Historical Analysis of MPP-Dairy Suggests Limited Impact on Average Margins but Considerable Potential for Risk Reduction

The 2014 Farm Act implemented a change in U.S. dairy policy by establishing the Margin Protection Program for Dairy Producers (MPP-Dairy).  Through the program, dairy producers can protect an estimated margin (milk price minus feed costs) between $4 and $8 per hundredweight (100 pounds) of milk based on national prices for milk, corn, soybean meal, and alfalfa hay. Producers also choose to cover between 25 percent and 90 percent of their production history (highest level of annual milk marketings for 2011-13).  Producers receive program payments when the MPP-Dairy margin is below the selected coverage level for a 2-month period.  Since 2002, the MPP-Dairy margin level has fallen below $8 numerous times but has only fallen below $4 on two occasions (2009 and 2012).

Researchers at the University of Kentucky and ERS evaluated the impacts of MPP-Dairy on dairy producers across 13 regions by comparing actual margins and risk levels during 2002-13 with what producers would have experienced had the program been in existence over the same period. Based on model results, small dairies (4 million pounds of production history) would have seen average margins increase through enrollment in the program as indemnity payments exceeded premiums at all coverage levels.  At the maximum coverage level of 90 percent and the $8 margin level, average margins for these dairies would increase by $0.35 per hundredweight of milk, or less than 5 percent. This would have been the optimal selection for small dairies. Premiums for participation in MPP-Dairy are structured such that they increase on covered milk exceeding 4 million pounds.  For this reason, results were different for medium (20 million pounds) and large (40 million pounds) dairies, with these dairies maximizing their margins had they chosen an intermediate level of coverage ($6 margin) on 90 percent of their production history. As for risk reduction potential, results show that, at the 90-percent coverage level and $8 margin level, downside margin risk reductions ranged from 46 percent in New England to 75 percent in the Northwest.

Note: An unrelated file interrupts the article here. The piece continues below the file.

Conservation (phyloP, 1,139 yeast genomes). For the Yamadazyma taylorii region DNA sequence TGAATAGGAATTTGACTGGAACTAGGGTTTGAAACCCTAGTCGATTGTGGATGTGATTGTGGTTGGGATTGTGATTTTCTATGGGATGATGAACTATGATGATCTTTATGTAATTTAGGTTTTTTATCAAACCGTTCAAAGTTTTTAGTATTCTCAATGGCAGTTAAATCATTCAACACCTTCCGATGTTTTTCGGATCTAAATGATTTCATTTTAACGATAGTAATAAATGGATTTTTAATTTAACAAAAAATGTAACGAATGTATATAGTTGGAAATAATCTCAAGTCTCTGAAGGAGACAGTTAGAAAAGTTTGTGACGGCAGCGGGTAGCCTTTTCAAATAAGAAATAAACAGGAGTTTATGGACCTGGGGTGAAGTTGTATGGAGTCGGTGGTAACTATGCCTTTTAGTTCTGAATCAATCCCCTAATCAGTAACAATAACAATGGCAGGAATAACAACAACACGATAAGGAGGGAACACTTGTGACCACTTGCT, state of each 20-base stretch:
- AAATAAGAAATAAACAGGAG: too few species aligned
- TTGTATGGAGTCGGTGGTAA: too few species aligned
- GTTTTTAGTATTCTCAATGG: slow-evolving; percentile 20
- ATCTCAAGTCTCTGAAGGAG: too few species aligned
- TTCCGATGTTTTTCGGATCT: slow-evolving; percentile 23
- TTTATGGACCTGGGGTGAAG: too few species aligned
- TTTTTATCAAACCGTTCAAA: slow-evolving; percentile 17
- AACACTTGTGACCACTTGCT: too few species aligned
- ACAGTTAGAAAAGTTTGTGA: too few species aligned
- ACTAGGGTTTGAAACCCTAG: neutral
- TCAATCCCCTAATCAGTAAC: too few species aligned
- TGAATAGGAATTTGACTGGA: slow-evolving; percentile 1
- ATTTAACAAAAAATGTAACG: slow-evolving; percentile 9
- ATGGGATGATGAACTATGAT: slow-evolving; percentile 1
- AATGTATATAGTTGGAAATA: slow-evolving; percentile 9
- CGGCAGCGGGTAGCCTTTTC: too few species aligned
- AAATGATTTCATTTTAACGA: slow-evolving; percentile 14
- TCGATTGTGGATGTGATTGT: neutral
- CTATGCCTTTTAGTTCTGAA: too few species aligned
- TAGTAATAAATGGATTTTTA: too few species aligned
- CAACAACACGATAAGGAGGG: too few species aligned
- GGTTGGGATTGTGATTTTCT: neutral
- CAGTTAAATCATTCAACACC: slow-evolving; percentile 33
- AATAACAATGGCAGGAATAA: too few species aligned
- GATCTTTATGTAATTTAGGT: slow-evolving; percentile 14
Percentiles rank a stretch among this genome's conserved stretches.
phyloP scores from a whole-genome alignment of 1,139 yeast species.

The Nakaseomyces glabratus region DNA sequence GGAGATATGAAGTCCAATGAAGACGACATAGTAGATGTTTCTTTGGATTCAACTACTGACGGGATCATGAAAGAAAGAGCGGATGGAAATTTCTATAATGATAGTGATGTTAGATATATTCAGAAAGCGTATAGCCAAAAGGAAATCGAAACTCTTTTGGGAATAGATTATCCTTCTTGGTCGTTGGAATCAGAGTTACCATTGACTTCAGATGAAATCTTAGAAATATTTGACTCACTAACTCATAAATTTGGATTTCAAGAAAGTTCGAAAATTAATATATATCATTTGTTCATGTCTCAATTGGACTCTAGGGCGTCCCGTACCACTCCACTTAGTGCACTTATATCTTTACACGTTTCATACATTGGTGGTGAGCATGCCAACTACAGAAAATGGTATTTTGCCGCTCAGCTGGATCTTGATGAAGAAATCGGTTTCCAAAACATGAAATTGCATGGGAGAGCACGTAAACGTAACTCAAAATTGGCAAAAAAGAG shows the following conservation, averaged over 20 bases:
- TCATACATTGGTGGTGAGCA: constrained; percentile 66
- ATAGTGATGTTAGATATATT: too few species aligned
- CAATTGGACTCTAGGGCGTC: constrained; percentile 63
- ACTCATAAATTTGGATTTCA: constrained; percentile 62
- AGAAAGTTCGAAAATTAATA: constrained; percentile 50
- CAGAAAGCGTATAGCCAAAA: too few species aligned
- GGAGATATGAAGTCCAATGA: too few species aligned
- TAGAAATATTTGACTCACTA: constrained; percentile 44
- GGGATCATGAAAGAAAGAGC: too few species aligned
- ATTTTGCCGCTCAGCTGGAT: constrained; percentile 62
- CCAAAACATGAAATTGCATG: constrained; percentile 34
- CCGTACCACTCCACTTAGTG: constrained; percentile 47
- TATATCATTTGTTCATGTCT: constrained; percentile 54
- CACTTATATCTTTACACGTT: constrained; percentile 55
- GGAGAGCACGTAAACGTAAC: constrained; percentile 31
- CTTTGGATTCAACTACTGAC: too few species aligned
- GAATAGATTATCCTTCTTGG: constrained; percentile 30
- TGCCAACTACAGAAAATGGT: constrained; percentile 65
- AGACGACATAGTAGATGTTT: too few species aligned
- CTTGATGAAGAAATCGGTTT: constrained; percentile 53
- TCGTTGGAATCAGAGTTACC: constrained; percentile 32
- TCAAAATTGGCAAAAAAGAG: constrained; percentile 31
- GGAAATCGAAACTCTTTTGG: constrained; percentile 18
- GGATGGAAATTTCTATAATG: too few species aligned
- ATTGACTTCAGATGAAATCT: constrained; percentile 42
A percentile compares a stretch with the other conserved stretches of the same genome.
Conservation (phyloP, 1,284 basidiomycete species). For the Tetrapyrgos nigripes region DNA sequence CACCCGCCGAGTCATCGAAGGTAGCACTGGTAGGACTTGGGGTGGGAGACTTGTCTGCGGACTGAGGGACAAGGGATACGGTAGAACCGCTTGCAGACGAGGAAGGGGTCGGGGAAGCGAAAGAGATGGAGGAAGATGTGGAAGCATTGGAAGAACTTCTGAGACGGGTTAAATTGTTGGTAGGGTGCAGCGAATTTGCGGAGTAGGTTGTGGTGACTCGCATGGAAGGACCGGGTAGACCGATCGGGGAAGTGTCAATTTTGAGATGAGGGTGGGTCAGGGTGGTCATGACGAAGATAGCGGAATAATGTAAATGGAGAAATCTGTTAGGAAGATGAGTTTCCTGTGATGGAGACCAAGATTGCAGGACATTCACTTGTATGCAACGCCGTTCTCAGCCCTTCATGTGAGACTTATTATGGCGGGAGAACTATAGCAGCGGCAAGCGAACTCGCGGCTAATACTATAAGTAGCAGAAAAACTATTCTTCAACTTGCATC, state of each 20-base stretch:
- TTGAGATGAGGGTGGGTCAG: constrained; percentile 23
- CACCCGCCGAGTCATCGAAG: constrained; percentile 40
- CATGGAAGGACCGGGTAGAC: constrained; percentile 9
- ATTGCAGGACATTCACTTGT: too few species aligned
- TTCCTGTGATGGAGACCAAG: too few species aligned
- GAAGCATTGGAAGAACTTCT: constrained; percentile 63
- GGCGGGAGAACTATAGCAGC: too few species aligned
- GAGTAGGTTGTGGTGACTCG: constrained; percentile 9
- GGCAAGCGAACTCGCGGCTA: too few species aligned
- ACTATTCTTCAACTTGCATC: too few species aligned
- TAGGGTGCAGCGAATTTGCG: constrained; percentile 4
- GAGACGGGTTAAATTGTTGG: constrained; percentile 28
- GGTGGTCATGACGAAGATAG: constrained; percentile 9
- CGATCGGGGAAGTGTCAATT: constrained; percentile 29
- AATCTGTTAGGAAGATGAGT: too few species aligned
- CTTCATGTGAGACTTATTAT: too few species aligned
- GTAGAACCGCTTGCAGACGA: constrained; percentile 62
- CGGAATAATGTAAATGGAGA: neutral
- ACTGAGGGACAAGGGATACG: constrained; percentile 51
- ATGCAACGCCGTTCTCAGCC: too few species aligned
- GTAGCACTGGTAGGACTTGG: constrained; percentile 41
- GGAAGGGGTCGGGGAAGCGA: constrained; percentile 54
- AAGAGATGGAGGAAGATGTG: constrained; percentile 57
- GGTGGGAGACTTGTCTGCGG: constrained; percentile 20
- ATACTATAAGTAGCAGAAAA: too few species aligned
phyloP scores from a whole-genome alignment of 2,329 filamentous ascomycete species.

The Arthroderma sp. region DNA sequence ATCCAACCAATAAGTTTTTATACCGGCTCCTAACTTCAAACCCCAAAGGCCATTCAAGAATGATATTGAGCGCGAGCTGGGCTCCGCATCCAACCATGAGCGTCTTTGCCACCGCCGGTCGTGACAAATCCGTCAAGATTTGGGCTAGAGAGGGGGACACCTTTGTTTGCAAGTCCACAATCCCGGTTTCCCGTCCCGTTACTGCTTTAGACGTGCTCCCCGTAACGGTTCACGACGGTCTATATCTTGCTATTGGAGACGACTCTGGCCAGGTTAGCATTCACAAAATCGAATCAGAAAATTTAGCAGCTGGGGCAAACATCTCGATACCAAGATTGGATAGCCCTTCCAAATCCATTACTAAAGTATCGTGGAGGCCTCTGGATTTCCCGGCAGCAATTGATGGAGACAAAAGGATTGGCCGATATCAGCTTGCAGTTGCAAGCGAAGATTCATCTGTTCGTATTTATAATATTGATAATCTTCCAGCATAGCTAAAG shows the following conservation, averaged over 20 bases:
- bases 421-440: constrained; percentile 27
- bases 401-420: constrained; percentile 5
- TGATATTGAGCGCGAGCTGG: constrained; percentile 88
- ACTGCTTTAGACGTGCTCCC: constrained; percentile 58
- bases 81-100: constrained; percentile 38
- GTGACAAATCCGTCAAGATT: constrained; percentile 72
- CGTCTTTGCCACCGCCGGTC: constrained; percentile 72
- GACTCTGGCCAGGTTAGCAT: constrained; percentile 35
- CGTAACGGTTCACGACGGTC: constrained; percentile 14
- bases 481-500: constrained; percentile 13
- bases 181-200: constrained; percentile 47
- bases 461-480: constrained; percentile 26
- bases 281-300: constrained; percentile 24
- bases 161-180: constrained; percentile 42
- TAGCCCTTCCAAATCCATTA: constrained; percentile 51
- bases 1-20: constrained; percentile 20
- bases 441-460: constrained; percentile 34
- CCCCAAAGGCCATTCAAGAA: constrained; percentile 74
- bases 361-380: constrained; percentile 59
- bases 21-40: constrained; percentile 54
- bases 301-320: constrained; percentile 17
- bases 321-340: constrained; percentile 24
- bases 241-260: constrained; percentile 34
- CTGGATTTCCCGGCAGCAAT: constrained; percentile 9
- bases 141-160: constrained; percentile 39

Findings suggest that small dairies would have been the greatest beneficiaries of the program as they would have seen increases in average margins and reductions in risk for all coverage levels. While average margin impacts were less clear for larger dairies, they were positive at moderate coverage levels.  Beyond those moderate coverage levels, larger dairies would have to weigh the tradeoff between reduced average margins and margin risk reduction.